Mayor Duggan, Jesse Jackson announce ‘opportunity’ fair

Christine Ferretti
The Detroit News

Mayor Mike Duggan, the Rev. Jesse Jackson and leaders of Detroit’s faith-based community on Tuesday announced plans for an “opportunity fair” to link city-based and minority-owned contractors with demolition and home repair projects in Detroit.

The city and Detroit Land Bank Authority, with support from Jackson, the Rainbow-PUSH Coalition and Michigan Minority Contractors Association, will host the first of several quarterly “Detroit Contractor Opportunity Fairs” on May 13 at the Northwest Activities Center, 18100 Meyers Road. The fair runs from 1-4 p.m.

The fairs are expected to help increase the number of Detroit contractors certified with the city. They also set out to encourage contractors to get into demolition by providing licensing, equipment and bidding information and connecting them with minority-owned companies.

“We’re understanding now that the recovery of Detroit’s neighborhoods has become a major business,” Duggan said during a news conference at Triumph Church on Tuesday. “Let’s develop our own companies in the city.”

Detroit companies that have been in business for two years or less, officials noted, will be able to get certified with the city for a discounted rate of $150, down from the city’s usual rate of $600.

Since May 2014, Detroit has taken down 8,000 vacant homes under the Duggan administration’s demolition program. Of the work completed, $25 million in contracts have been awarded to Detroit-based minority-owned contractors, officials noted.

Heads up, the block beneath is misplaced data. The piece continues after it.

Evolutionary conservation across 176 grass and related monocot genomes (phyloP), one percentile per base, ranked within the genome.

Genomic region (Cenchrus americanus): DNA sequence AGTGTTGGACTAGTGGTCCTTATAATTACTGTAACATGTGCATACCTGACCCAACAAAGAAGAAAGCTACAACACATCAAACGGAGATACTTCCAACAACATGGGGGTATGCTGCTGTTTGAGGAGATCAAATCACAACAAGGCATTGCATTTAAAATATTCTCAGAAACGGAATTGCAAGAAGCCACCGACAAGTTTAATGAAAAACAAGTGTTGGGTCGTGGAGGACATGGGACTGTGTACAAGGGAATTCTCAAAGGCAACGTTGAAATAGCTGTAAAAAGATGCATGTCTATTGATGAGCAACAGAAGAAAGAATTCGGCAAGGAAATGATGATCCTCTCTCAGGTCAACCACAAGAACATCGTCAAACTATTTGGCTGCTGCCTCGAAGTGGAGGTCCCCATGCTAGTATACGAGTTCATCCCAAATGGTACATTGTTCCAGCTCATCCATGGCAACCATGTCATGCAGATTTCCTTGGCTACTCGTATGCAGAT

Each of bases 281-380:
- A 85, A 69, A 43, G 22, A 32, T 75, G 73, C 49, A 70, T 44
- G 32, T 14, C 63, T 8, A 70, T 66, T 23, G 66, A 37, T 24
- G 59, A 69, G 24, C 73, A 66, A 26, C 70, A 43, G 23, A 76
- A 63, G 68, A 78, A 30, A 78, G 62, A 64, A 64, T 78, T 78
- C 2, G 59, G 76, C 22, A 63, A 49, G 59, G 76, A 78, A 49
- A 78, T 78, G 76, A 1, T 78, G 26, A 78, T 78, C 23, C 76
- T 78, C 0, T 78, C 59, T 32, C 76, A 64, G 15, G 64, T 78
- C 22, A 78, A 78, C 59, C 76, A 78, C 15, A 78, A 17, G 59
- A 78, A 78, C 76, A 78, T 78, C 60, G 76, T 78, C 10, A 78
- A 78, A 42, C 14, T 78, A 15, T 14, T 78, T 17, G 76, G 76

This year, officials hope to take down another 5,000 citywide — and 6,000 the year after. Historically, Duggan added, the city was knocking down about 1,000 to 5,000 houses a year.

The city has received about $130 million through its first three rounds of federal “Hardest Hit” funding to take down blighted homes and last week learned of its latest award of $41.9 million for the first part of its fourth round.

Officials expect the city’s blight removal program will expand by at least 50 percent over the next two years and neighborhood-focused programs will continue to fuel a rise in home rehabilitation.

Duggan said the increased funding and work being done by the land bank and others will allow the work already taking place in the neighborhoods to ramp up.

“Detroit-based, minority-owned companies will play a key role in Detroit’s resurgence and our ability to meet this growing demand,” the mayor noted.

Jackson, who is president and founder of the Rainbow-PUSH Coalition, played a pivotal role in gaining congressional approval for $2 billion in additional blight removal funds nationwide. He praised the city’s efforts to support the growth of its small businesses, officials noted.

“This may be the first major step for urban reconstruction in the country,” he said Tuesday.

The need for contractors has also increased based on the land bank’s home action and nuisance abatement programs as well as others.

Jason Cole, of the Michigan Minority Contractors Association, said Tuesday the group wants to be at the forefront of the initiative that Duggan has brought forward.

“All I have to do is make sure that the contracts get to the people,” he said. “I’m going to do my job.”

To register for the Detroit Contractor Opportunity Fair, visit